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  • 10.11.5-RISK AND THE RELATION TO TRADE CREDIT-PRICE RISK MANAGEMENT AS PART OF MARKETING

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  • Price risk management as part of marketing

     
     
    Forward sales of physical coffee at a fixed price are the most straightforward form of price risk management as part of marketing. The size of the expected crop is reasonably well known, prices are satisfactory, and buyers have enough confidence in the seller to commit to them on a forward basis. This is perhaps the ideal situation, but it is seldom encountered nowadays. And when prices are very low, fixed price forward contracts look attractive only to the buyer.

    Selling physicals forward PTBF buyer's call means growers lose all control over the fixation level, and therefore the price, unless they simultaneously also sell a corresponding amount of futures. But this would expose them to margin calls and potential liquidity problems, assuming they could even find the funds to finance the initial deposits. For more on this see 09.03, Options.

    Selling physicals forward PTBF seller's call might appear to be the answer but this is not necessarily so either. Unless the seller fixes immediately, all such deals establish is a contractual obligation to deliver and accept physical coffee.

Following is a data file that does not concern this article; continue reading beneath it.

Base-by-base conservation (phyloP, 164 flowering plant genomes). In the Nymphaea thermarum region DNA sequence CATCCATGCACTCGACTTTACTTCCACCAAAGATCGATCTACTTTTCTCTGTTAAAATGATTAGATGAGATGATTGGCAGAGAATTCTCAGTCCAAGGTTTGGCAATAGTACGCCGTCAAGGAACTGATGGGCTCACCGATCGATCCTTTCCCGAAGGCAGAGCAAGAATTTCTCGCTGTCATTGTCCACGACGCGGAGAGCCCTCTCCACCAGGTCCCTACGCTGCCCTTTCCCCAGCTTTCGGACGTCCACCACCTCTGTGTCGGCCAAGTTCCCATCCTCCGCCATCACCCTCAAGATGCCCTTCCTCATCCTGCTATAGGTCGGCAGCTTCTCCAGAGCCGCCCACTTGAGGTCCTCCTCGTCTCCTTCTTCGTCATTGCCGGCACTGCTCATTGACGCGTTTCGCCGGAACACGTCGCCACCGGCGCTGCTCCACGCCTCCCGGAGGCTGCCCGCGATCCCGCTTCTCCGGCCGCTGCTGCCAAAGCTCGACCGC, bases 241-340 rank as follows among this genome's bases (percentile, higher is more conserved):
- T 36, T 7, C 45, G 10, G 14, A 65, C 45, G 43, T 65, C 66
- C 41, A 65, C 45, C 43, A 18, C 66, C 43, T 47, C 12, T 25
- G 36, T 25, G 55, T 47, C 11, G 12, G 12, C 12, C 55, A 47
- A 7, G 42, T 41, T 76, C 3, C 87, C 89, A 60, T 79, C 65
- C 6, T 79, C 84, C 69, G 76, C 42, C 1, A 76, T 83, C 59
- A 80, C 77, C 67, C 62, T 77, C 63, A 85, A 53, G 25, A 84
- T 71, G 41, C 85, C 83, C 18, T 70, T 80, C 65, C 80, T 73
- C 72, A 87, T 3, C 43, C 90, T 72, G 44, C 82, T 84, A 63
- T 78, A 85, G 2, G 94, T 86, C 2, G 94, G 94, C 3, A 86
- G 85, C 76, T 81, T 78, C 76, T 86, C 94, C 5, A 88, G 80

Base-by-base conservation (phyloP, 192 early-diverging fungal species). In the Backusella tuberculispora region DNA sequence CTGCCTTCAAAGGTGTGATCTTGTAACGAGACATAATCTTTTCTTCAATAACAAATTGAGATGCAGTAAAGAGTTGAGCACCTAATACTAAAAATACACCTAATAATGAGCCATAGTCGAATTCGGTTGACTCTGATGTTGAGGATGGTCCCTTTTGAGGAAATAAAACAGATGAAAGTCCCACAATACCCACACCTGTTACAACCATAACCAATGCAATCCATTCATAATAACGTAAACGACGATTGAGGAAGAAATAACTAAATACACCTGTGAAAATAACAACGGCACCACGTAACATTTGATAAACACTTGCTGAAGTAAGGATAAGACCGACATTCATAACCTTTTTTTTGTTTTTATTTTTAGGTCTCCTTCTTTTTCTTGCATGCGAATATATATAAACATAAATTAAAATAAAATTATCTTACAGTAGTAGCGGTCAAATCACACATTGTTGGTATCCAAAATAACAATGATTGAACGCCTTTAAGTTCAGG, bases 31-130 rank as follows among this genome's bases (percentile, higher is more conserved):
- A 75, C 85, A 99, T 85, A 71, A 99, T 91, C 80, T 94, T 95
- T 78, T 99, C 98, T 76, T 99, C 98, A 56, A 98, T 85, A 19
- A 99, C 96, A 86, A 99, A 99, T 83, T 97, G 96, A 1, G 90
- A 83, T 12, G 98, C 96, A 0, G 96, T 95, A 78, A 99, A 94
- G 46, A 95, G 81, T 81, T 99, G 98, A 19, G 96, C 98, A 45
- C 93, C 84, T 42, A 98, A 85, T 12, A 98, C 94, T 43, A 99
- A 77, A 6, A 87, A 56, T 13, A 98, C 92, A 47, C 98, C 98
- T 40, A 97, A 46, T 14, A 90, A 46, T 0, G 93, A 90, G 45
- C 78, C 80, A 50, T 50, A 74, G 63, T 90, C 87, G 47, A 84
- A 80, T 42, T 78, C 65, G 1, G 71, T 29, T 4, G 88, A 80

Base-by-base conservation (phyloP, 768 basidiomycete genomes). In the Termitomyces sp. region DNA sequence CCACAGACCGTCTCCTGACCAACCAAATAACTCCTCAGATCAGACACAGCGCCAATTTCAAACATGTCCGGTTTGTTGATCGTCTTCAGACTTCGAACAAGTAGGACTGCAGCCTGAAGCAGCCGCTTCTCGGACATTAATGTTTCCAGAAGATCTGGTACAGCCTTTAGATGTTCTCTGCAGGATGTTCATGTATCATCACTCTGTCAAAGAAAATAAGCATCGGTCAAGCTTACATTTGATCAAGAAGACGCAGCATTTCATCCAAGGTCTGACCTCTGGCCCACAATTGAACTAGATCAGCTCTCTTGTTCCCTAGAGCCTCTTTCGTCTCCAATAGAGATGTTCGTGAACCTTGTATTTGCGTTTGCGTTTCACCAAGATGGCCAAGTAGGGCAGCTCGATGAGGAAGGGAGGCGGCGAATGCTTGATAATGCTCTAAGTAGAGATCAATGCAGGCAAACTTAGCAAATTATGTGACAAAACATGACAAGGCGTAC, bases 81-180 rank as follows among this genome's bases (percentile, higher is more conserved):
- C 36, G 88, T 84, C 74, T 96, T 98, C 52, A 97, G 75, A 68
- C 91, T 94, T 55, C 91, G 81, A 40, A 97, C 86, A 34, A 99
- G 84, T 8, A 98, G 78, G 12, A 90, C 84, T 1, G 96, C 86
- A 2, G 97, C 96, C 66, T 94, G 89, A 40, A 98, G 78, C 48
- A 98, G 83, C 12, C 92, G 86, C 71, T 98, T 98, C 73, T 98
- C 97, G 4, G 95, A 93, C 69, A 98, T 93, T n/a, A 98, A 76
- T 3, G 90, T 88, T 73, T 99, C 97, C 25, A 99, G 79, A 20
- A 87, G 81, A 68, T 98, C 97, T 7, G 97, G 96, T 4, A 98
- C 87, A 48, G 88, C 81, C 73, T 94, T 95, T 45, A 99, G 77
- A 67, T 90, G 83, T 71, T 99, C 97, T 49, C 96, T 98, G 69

The PTBF sale sets the differential the buyer will pay in relation to the underlying futures position(s), but the general price risk and the decision when to fix remain entirely open. In other words, the PTBF sale does not mean the seller has made a price decision - that will only be the case once they fix. Many sellers are unable to bring themselves to fix at unattractive levels, and in falling markets a good number even roll fixations from one futures position to the next, preferring to pay the cost (usually the difference in price between the two positions) to gain more time in the hope that prices will eventually rise.

    This does not happen only when prices are generally low. In a falling market it is sometimes very difficult for sellers to accept that today they must fix at less than they could have done yesterday or the day before. To avoid such fixation traps one should set internal 'stops' so that fixing takes place automatically when a certain price (up or down) is reached. Such orders to fix can be given to whoever is responsible for the actual execution, basis GTC or 'good till cancelled'.

    Note: When fixed price sales are not feasible the simple alternative is to sell PTBF and to fix immediately, thereby fixing both the base price and the differential which, together, make up the final sales price. If there are concerns about 'fixing too early' or 'what if the market goes up', then one also buys a call option accepting that the cost of this of course comes out of the sales price for the physicals.